Garrett Gross 09.27.2022 6 min read

Bug Bounties for the 99%

Intro by Andrew Morgan, Founder of Right of Boom Cyber Summit.

March 26, 2020, and July 2, 2021, are two dates that will be seen as turning points for the way managed service providers (MSPs) run their businesses.

The SolarWinds SUNBURST (2020) and the Kaseya ransomware attack (2021) put such a spotlight on supply chain attacks that both CISA and cyber insurance carriers became incredibly vocal about the massive risk managed service providers can have on their end customers. These supply chain risks were also highlighted with Exchange ProxyShell and a number of internet-facing firewall vulnerabilities with Fortinet, SonicWall and Pulse Secure.

Many MSPs are incredibly well-run, have a security-first mindset and follow frameworks and best practices, and have implemented policies to mitigate risk within their and their clients’ environments. That said, the aforementioned events created incredible hardship for many MSPs and their clients, while the MSPs themselves were held accountable for using a vulnerable third-party piece of software. As a result, their insurance premiums skyrocketed or coverage was dropped.

On average, MSPs use more than 17 applications to run their business and deliver their services. But they don’t have the internal capabilities to continuously audit the application security of their vendors, nor are vendors in the MSP ecosystem on the margin adopting application security programs like BSIMM, implementing vulnerability disclosure programs (VDPs) or offering bug bounty programs that incident security researchers to find issues within the applications MSPs rely on.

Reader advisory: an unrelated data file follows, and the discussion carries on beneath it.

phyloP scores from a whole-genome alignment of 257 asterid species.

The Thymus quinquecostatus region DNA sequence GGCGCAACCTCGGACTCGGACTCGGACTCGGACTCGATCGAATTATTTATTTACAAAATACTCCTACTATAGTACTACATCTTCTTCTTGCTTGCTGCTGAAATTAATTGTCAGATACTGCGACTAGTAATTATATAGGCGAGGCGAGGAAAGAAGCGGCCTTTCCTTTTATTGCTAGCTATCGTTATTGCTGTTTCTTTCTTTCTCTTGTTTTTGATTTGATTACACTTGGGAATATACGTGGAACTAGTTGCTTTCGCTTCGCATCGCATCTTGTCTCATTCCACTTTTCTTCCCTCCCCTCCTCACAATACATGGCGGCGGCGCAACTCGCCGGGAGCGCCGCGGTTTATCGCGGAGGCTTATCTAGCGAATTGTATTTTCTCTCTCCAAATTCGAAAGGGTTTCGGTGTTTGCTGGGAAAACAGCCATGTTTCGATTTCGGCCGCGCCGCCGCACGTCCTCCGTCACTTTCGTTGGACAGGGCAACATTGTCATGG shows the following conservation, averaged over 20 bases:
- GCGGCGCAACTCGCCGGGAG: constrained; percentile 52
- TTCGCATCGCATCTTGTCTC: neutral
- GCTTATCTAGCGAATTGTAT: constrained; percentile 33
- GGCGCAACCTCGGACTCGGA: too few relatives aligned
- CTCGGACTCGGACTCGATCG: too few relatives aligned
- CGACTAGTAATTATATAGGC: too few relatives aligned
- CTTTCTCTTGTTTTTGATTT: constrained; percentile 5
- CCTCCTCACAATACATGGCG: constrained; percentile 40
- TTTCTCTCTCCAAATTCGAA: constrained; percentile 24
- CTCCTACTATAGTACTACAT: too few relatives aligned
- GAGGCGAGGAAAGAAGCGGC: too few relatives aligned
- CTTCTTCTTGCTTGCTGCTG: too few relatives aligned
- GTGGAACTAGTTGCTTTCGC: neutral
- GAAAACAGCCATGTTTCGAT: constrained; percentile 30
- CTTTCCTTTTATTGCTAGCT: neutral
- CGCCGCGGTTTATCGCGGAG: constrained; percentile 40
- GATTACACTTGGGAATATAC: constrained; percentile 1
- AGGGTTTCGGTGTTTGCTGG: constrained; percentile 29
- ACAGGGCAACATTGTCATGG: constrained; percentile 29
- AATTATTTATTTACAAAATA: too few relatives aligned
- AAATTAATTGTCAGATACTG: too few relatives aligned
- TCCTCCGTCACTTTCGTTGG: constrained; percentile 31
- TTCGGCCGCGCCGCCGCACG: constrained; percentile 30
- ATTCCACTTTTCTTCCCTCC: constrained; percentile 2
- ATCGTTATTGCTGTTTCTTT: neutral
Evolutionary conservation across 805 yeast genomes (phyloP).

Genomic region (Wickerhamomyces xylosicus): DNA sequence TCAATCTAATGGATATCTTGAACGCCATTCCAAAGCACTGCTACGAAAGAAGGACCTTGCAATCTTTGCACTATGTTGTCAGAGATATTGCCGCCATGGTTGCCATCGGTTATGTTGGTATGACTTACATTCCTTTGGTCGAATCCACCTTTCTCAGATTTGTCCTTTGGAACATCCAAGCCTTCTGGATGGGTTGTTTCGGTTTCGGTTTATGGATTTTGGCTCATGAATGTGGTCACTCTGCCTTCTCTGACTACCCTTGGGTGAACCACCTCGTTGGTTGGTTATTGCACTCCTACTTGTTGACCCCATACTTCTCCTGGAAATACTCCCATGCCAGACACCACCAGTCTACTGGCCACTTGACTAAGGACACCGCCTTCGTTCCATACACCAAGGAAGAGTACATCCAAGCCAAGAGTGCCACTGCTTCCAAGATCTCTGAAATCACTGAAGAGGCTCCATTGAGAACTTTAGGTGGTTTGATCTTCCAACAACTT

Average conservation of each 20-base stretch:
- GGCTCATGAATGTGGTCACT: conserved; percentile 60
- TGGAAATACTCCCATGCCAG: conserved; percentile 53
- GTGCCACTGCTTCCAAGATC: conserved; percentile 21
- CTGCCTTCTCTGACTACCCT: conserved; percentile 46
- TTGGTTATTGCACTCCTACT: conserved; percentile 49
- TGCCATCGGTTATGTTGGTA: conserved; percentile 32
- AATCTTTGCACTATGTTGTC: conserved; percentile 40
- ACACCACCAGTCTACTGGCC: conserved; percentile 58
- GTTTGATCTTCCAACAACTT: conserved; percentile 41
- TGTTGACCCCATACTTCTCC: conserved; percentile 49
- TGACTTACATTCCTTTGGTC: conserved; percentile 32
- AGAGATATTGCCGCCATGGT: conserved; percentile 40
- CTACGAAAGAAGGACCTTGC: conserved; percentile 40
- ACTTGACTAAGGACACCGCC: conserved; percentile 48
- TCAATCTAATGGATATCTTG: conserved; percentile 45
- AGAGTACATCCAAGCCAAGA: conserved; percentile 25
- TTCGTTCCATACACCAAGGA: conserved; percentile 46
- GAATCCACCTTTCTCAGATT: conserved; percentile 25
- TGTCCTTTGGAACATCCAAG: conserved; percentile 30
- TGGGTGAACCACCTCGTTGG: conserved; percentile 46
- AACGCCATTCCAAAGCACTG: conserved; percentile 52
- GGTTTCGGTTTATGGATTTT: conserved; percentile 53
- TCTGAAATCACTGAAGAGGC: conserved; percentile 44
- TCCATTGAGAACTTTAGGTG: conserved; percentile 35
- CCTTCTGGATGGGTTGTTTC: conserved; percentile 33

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The State of Affairs for Security Researchers

In the security research community, we’re actually pretty ineffective at security research in regard to the tech landscape.  

Why? Because as researchers, we’re heavily outnumbered by the threats out there, forcing us to pick and choose what we work on.

Aside from the true altruists in our community, many researchers are attracted to who can pay the most, either via a position on a research team or through an externally facing program that offers cash awards to those who can find the bugs (before attackers do).

These are commonly referred to as “bug bounty programs" and, as expected, the most active bug bounty programs are run by the most successful tech businesses. They get the lion’s share of the attention from the research community.

Unfortunately, that leaves a large swath of the tech landscape (small to medium-sized businesses [SMBs], state/local government, open-source software projects, etc.) left to fend for themselves since there traditionally isn't very much money—if any—to be had by finding those vulnerabilities.

Open-Source Software: An Attractive Target for Hackers

Well, wouldn’t you know it: open-source software is everywhere, and our reliance on it is at a scale that we likely didn't account for.

When we find exploitable vulnerabilities present in software as widely used as Secure Shell Protocol (SSH), Secure Sockets Layer (SSL), etc., it can cause panic because it is difficult to wrap our brains around use at that scale.  

You can also guarantee that these exploits will be weaponized immediately following disclosure (via tools like Metasploit, Cobalt Strike, etc.), so due to the lack of technical skills required to operate these tools and launch such attacks, the incoming wave of activity can be overwhelming to even those with a substantial security presence.

The cleanup of one such exploit, Log4Shell (an exploit of a commonly used web server logging utility), has been referred to as “the largest mass scale cyber response in history” by Rob Silvers, undersecretary for policy at the U.S. Department of Homeland Security.

Regarding the threat itself, he asserts that

"[...] it is likely that organizations are going to be dealing with continued Log4j exposure for years to come, maybe a decade or longer."